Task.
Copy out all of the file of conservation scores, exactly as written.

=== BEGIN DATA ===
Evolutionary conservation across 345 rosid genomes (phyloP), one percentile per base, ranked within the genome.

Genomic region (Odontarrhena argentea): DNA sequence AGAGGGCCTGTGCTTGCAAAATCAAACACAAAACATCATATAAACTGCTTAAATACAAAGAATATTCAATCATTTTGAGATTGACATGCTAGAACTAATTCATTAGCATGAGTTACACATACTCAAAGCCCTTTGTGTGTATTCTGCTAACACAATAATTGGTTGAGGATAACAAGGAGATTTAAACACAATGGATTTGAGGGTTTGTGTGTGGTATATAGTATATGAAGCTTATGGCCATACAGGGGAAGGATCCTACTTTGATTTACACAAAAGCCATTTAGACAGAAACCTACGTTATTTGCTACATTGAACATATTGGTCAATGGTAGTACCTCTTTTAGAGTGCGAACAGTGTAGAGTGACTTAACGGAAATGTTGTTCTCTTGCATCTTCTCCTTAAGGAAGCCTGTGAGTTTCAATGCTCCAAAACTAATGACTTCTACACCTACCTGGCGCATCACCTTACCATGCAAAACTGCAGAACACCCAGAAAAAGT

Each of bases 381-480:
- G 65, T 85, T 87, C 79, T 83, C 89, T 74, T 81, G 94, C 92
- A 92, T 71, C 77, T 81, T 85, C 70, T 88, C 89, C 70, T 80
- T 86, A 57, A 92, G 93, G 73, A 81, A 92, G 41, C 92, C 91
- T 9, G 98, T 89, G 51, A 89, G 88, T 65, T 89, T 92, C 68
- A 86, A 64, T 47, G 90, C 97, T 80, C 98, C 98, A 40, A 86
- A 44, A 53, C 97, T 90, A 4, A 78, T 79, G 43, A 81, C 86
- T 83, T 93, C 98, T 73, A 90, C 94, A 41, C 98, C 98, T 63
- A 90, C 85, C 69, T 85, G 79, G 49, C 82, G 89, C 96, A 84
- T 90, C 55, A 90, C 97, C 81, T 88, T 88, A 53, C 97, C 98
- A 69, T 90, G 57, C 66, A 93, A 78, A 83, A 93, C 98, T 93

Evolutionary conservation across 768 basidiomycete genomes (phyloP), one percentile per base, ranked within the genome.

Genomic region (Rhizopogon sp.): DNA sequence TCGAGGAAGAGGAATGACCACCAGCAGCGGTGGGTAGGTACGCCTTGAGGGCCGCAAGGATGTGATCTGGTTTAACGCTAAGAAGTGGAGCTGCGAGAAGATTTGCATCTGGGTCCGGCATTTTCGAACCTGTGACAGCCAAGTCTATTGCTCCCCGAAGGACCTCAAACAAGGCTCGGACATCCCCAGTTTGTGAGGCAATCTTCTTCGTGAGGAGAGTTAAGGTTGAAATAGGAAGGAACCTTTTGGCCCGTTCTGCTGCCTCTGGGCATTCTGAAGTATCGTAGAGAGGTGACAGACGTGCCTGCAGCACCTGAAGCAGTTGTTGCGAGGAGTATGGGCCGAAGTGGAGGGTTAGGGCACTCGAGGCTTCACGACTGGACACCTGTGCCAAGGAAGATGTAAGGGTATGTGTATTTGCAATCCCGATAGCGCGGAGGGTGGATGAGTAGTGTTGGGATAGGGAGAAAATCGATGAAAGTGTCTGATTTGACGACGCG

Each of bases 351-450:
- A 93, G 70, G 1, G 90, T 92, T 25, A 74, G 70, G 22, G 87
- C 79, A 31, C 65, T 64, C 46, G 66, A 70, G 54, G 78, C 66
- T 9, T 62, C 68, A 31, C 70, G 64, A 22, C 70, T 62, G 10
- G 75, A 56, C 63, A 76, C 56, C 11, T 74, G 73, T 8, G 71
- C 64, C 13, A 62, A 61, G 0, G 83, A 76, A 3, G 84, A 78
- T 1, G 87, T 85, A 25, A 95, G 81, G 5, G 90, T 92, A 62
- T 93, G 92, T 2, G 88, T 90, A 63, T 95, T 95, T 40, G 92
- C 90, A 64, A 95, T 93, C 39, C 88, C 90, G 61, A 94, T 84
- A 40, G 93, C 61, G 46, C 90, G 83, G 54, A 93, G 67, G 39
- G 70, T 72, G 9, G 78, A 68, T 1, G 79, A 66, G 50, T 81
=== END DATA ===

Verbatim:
Evolutionary conservation across 345 rosid genomes (phyloP), one percentile per base, ranked within the genome.

Genomic region (Odontarrhena argentea): DNA sequence AGAGGGCCTGTGCTTGCAAAATCAAACACAAAACATCATATAAACTGCTTAAATACAAAGAATATTCAATCATTTTGAGATTGACATGCTAGAACTAATTCATTAGCATGAGTTACACATACTCAAAGCCCTTTGTGTGTATTCTGCTAACACAATAATTGGTTGAGGATAACAAGGAGATTTAAACACAATGGATTTGAGGGTTTGTGTGTGGTATATAGTATATGAAGCTTATGGCCATACAGGGGAAGGATCCTACTTTGATTTACACAAAAGCCATTTAGACAGAAACCTACGTTATTTGCTACATTGAACATATTGGTCAATGGTAGTACCTCTTTTAGAGTGCGAACAGTGTAGAGTGACTTAACGGAAATGTTGTTCTCTTGCATCTTCTCCTTAAGGAAGCCTGTGAGTTTCAATGCTCCAAAACTAATGACTTCTACACCTACCTGGCGCATCACCTTACCATGCAAAACTGCAGAACACCCAGAAAAAGT

Each of bases 381-480:
- G 65, T 85, T 87, C 79, T 83, C 89, T 74, T 81, G 94, C 92
- A 92, T 71, C 77, T 81, T 85, C 70, T 88, C 89, C 70, T 80
- T 86, A 57, A 92, G 93, G 73, A 81, A 92, G 41, C 92, C 91
- T 9, G 98, T 89, G 51, A 89, G 88, T 65, T 89, T 92, C 68
- A 86, A 64, T 47, G 90, C 97, T 80, C 98, C 98, A 40, A 86
- A 44, A 53, C 97, T 90, A 4, A 78, T 79, G 43, A 81, C 86
- T 83, T 93, C 98, T 73, A 90, C 94, A 41, C 98, C 98, T 63
- A 90, C 85, C 69, T 85, G 79, G 49, C 82, G 89, C 96, A 84
- T 90, C 55, A 90, C 97, C 81, T 88, T 88, A 53, C 97, C 98
- A 69, T 90, G 57, C 66, A 93, A 78, A 83, A 93, C 98, T 93

Evolutionary conservation across 768 basidiomycete genomes (phyloP), one percentile per base, ranked within the genome.

Genomic region (Rhizopogon sp.): DNA sequence TCGAGGAAGAGGAATGACCACCAGCAGCGGTGGGTAGGTACGCCTTGAGGGCCGCAAGGATGTGATCTGGTTTAACGCTAAGAAGTGGAGCTGCGAGAAGATTTGCATCTGGGTCCGGCATTTTCGAACCTGTGACAGCCAAGTCTATTGCTCCCCGAAGGACCTCAAACAAGGCTCGGACATCCCCAGTTTGTGAGGCAATCTTCTTCGTGAGGAGAGTTAAGGTTGAAATAGGAAGGAACCTTTTGGCCCGTTCTGCTGCCTCTGGGCATTCTGAAGTATCGTAGAGAGGTGACAGACGTGCCTGCAGCACCTGAAGCAGTTGTTGCGAGGAGTATGGGCCGAAGTGGAGGGTTAGGGCACTCGAGGCTTCACGACTGGACACCTGTGCCAAGGAAGATGTAAGGGTATGTGTATTTGCAATCCCGATAGCGCGGAGGGTGGATGAGTAGTGTTGGGATAGGGAGAAAATCGATGAAAGTGTCTGATTTGACGACGCG

Each of bases 351-450:
- A 93, G 70, G 1, G 90, T 92, T 25, A 74, G 70, G 22, G 87
- C 79, A 31, C 65, T 64, C 46, G 66, A 70, G 54, G 78, C 66
- T 9, T 62, C 68, A 31, C 70, G 64, A 22, C 70, T 62, G 10
- G 75, A 56, C 63, A 76, C 56, C 11, T 74, G 73, T 8, G 71
- C 64, C 13, A 62, A 61, G 0, G 83, A 76, A 3, G 84, A 78
- T 1, G 87, T 85, A 25, A 95, G 81, G 5, G 90, T 92, A 62
- T 93, G 92, T 2, G 88, T 90, A 63, T 95, T 95, T 40, G 92
- C 90, A 64, A 95, T 93, C 39, C 88, C 90, G 61, A 94, T 84
- A 40, G 93, C 61, G 46, C 90, G 83, G 54, A 93, G 67, G 39
- G 70, T 72, G 9, G 78, A 68, T 1, G 79, A 66, G 50, T 81